Poor Clares of Lynton

Clare of Assisi

Clare was born in 1194 and died in 1253. Two years later she was declared a Saint. What had she done to result in such a swift acknowledgement of her sanctity? She had spent most of the intervening years living a life of quiet prayer in the cloister of San Damiano, just outside Assisi.

It hadn’t begun quietly. She had run away from home at night when only 18 to join St Francis in his new way of living the Gospel call to religious life. As a woman she couldn’t follow the itinerant method of living of Francis and his followers, but she could choose the radical form of poverty so central to their interpretation of the Gospel way, to live without anything of their own.

In the monastery of San Damiano she chose not only personal poverty, but refused to accept for herself and her sisters any form of property which would give her security and free her from dependence on the Providence of God. Who would wish to live such a life of total insecurity? In fact from the very beginning she attracted many young women to follow her in this radical way of living the Gospel life.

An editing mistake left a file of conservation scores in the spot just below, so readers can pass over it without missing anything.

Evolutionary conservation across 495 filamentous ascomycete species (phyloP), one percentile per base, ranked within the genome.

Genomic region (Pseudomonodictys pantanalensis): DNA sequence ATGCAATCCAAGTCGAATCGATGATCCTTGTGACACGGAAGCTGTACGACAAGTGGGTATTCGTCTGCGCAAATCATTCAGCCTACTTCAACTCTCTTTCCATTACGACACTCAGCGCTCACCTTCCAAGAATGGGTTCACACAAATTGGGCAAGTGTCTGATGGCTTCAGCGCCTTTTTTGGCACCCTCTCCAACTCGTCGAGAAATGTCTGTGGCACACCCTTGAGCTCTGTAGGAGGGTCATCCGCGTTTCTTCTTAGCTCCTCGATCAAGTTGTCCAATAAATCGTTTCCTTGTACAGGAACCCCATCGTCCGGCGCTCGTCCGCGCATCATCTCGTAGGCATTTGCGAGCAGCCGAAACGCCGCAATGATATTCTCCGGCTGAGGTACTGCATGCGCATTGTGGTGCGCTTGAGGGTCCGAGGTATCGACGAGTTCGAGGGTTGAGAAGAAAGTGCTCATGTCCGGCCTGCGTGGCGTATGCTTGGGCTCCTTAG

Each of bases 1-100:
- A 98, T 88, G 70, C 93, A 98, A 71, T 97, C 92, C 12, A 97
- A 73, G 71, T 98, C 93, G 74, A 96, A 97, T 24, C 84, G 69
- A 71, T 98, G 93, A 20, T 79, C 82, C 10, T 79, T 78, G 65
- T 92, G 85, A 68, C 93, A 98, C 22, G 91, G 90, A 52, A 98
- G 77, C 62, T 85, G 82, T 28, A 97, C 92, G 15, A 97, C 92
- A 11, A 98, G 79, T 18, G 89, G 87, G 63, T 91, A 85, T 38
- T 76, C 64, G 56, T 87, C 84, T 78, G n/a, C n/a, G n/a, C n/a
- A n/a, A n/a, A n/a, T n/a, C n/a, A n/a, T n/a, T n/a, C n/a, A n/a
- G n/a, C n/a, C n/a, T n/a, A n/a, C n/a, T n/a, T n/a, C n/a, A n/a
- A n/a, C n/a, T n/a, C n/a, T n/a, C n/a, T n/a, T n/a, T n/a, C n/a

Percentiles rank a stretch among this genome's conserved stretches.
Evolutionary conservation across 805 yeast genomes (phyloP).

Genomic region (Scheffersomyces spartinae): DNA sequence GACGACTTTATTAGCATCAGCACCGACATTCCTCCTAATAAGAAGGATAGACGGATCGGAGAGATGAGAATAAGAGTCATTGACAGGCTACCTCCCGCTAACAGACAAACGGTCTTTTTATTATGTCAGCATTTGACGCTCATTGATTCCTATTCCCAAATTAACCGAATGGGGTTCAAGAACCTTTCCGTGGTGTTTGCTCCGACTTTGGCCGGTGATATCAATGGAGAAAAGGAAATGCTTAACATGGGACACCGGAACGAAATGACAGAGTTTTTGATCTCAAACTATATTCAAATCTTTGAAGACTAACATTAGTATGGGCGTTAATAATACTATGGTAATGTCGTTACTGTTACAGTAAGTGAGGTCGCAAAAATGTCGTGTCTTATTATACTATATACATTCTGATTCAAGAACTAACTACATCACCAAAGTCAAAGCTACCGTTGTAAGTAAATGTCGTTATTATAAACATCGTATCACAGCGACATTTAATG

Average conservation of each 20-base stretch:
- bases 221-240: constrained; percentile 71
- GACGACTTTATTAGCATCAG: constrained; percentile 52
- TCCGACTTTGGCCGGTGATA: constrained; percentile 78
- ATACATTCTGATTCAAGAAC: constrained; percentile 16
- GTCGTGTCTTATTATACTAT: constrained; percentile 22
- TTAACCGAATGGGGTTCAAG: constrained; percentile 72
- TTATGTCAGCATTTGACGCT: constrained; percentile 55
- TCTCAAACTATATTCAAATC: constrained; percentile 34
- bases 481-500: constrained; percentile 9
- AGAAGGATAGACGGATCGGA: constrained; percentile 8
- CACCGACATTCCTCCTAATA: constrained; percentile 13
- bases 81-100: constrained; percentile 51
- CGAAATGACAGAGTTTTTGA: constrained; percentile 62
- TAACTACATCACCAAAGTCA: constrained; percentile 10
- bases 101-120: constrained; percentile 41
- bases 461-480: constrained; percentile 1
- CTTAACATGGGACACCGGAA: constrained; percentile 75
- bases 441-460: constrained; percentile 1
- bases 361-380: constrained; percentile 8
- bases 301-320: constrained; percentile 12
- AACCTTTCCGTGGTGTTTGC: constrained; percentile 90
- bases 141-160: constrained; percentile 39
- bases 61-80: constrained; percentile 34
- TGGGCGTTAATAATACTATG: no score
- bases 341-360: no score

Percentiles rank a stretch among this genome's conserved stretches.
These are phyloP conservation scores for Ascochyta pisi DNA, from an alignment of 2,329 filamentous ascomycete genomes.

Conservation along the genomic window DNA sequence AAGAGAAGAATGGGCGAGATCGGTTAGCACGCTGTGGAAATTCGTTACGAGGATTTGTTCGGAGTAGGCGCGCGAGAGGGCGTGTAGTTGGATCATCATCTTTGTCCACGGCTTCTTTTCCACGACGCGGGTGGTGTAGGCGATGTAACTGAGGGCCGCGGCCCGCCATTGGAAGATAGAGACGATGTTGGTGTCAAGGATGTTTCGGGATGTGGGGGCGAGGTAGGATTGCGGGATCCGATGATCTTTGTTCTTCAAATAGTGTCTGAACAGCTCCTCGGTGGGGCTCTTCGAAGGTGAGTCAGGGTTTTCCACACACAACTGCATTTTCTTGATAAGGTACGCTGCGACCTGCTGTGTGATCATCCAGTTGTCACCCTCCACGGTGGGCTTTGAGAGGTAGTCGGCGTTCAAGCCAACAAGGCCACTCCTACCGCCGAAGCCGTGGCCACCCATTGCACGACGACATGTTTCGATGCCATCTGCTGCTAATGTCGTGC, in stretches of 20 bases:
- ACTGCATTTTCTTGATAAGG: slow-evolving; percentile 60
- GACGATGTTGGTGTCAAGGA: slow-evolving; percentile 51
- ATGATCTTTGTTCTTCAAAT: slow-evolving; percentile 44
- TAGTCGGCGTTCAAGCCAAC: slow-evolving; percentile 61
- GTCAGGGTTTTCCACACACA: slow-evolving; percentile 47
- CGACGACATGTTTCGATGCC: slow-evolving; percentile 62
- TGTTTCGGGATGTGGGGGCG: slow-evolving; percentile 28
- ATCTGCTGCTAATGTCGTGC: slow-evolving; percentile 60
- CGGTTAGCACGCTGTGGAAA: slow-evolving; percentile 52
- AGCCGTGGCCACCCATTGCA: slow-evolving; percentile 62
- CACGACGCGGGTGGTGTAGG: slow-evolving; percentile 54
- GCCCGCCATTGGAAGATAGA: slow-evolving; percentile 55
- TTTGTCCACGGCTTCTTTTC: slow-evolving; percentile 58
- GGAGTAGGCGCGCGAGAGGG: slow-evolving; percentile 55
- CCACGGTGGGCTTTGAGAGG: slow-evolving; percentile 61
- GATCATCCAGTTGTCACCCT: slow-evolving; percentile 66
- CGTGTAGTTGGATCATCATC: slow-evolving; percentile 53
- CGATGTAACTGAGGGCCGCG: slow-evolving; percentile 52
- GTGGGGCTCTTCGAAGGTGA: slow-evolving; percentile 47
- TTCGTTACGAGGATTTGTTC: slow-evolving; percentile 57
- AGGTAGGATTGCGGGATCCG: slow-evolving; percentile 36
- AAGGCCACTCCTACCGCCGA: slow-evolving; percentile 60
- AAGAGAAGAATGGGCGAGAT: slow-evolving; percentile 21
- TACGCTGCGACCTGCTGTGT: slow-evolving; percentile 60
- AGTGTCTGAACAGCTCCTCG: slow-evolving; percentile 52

As a sister among sisters Clare lived a life of loving service, encouraging all to follow this example. Her heart was given to God whom she loved completely, confident in his love for her, trusting Him to care for her and her sisters in every situation. Her call was always ‘Love him totally, who gave himself totally for your love’.

Her love and trust were not merely theoretical. When the monastery was in imminent danger of being overrun by Muslim mercenaries her answer was to have the pyx with the Blessed Sacrament brought out and placed before her. Her prayer was simplicity itself, ‘Lord, look upon these servants of yours because I cannot protect them’. Her trust was not in vain , the soldiers withdrew.

Always full of praise and thanksgiving, when she lay dying she was heard to say ‘Go calmly in peace, for you will have a good escort, because he who created you has sent you the Holy Spirit and has always guarded you as a mother does her child who loves her. O Lord may you who created me be blessed.’

Holy Conversation of St Francis and St Clare
Clare of Assisi

© Poor Clares Lynton 2006.  Created by Double Sided